I had my server setup just fine to allow me to update plugins, themes, and the core via the nice buttons WordPress provides. However, after upgrading to 3.8 I have not been able to upgrade anything. However, I also added iptables to the server around the same time but I don't think this is the issue - I shut off iptables and tried but didn't have any success.

When I attempt to upload the plugin/update via WordPress's FTP it can't connect via localhost. Both and the public IP return the "unable to locate wordpress content directory (wp-content)" after a long, long time suggesting a timeout or several timeouts.


  • WP 3.8 (multisite, subdirectory)
  • Ubuntu 12.04 server
  • vsftpd (so I can FTP my user)
  • Way back when (when I didn't know what I was doing) I changed the whole /var/www/ directory permissions to gabe:gabe. I have since tried changing the wp-content dir to gabe:www-data and www-data:www-data without success. I have also tried using chmod 777 on wp-content, again without success.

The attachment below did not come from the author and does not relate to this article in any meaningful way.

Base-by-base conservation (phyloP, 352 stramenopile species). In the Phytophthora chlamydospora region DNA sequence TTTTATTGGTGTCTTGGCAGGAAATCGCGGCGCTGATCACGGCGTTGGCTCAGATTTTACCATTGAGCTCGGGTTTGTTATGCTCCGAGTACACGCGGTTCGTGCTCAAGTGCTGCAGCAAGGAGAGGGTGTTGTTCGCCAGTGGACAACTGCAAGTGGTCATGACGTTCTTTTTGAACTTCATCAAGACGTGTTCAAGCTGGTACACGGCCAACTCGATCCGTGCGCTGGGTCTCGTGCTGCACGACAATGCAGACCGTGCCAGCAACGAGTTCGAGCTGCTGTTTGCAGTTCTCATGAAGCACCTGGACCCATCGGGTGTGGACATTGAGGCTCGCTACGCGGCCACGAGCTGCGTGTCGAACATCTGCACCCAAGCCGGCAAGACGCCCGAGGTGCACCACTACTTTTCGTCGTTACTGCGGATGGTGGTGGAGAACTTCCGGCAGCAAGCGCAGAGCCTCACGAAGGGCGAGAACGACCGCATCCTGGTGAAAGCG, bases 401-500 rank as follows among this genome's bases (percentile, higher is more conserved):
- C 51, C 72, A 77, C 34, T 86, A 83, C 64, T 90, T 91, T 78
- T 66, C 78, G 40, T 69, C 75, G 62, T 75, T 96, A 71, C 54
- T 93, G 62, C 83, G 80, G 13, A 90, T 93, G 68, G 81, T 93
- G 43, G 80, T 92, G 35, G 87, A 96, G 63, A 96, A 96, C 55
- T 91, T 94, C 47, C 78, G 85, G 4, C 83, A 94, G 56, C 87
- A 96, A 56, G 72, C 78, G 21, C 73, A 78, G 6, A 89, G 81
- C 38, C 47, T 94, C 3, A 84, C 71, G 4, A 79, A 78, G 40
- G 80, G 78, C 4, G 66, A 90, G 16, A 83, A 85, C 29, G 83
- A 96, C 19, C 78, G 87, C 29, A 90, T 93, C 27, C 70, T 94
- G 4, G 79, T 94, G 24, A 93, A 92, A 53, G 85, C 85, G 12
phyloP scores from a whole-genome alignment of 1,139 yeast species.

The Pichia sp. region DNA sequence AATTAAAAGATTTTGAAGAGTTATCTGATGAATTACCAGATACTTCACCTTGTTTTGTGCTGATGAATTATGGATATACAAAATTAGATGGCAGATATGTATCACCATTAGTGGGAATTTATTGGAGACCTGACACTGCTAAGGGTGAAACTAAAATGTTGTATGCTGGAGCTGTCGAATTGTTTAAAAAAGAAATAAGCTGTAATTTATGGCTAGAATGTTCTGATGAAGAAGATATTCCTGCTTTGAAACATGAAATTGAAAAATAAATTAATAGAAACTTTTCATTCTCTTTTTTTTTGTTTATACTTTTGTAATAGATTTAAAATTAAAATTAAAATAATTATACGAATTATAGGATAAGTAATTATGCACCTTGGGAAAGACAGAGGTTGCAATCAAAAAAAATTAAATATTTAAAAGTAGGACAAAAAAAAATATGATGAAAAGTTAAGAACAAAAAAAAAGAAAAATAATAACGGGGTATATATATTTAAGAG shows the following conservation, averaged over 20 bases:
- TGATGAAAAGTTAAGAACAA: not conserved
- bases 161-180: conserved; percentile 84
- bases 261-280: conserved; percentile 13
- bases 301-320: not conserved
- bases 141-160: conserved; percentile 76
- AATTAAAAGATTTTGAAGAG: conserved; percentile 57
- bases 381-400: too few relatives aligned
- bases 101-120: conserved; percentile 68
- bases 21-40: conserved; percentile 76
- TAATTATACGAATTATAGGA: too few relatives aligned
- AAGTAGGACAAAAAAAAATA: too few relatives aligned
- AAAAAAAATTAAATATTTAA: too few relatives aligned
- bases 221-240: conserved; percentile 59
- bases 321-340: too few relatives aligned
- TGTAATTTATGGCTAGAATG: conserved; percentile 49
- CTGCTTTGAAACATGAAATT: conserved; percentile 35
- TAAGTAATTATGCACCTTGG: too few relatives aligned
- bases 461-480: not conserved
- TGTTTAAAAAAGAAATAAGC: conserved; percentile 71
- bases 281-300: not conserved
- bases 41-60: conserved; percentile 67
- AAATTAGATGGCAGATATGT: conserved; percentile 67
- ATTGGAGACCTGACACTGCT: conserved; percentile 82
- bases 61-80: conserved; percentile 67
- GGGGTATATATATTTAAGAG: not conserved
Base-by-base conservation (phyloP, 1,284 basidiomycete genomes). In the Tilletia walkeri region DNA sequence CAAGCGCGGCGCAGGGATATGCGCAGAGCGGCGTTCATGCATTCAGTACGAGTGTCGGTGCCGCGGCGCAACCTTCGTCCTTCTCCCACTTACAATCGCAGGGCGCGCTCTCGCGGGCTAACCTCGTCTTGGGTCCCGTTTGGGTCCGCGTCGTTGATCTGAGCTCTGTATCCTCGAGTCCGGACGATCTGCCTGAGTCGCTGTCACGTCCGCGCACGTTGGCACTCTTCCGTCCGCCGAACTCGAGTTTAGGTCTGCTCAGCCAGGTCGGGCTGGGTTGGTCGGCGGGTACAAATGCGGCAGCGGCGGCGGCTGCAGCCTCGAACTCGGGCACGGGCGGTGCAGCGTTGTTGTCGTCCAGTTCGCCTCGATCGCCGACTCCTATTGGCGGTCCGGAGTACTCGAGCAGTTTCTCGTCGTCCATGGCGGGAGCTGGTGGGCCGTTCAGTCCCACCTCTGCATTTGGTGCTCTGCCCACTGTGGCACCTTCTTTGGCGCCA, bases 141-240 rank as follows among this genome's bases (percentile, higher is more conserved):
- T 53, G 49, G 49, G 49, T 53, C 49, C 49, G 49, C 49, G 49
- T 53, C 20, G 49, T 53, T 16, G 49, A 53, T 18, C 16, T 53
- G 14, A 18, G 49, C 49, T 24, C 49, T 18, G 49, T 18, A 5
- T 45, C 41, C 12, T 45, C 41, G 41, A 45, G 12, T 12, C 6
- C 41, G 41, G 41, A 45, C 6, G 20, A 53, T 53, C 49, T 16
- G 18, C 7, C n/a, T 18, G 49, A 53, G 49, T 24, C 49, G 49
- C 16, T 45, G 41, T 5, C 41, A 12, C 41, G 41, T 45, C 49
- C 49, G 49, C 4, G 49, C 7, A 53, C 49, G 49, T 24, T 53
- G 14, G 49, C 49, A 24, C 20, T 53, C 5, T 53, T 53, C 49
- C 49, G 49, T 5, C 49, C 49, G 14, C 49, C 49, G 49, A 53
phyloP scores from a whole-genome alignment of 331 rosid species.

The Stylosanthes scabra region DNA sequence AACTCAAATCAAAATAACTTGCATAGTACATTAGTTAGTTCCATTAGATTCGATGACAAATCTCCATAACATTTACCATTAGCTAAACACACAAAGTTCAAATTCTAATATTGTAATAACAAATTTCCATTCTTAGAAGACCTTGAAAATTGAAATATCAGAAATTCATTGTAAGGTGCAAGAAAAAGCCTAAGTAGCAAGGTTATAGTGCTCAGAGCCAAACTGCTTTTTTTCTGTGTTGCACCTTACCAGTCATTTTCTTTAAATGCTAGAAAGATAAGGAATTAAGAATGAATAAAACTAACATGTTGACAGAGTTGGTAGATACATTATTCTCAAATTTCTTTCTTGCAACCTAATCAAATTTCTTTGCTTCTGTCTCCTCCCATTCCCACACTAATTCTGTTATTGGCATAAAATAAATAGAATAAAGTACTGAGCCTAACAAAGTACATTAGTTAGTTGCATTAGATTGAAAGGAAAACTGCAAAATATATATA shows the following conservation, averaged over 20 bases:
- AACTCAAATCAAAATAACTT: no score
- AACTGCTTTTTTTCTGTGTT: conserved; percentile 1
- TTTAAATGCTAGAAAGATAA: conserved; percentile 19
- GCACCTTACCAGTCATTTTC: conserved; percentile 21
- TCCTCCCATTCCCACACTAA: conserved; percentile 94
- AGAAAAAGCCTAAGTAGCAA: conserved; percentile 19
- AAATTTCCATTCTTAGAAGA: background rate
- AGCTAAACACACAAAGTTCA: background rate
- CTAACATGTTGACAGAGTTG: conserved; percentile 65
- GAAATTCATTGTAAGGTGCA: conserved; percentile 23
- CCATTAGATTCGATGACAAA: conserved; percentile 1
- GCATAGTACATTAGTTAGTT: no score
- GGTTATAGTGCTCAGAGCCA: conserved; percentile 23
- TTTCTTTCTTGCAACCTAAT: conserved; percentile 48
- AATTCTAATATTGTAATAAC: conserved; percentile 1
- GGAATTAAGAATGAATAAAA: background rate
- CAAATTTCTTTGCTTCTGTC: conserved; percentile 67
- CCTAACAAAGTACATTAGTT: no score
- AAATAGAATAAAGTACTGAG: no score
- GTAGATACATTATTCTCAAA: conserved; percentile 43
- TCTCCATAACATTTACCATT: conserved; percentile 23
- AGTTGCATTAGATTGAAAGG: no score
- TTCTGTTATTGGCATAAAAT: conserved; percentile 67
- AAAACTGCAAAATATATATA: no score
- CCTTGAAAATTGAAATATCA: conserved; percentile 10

I have googled and the vast majority of the fixes come down to permissions. However, as I stated above I've tried changing the owner and the permissions to 777 for the directory. So, I think permissions is a dead end.

I originally thought iptables was somehow getting in the way. But I've shut it off/flushed the table without success. So I don't think iptables is the culprit.

The other googled solutions amounted to adding some code to the wp-config.php file. However, one of those broke the site entirely. Another had no effect.

The logs for Apache and the domain show nothing. They aren't empty but there isn't a single reference to wp-content or anything I can think of that would be related. The ftp logs show that a connection was successfully established via

So I've used up my bag of tricks at this point.

------------- Edit: Alterations I made to wp-config ------------- Per http://wordpress.org/support/topic/unable-to-locate-wordpress-content-directory-wp-content I changed the wp-config.php to include: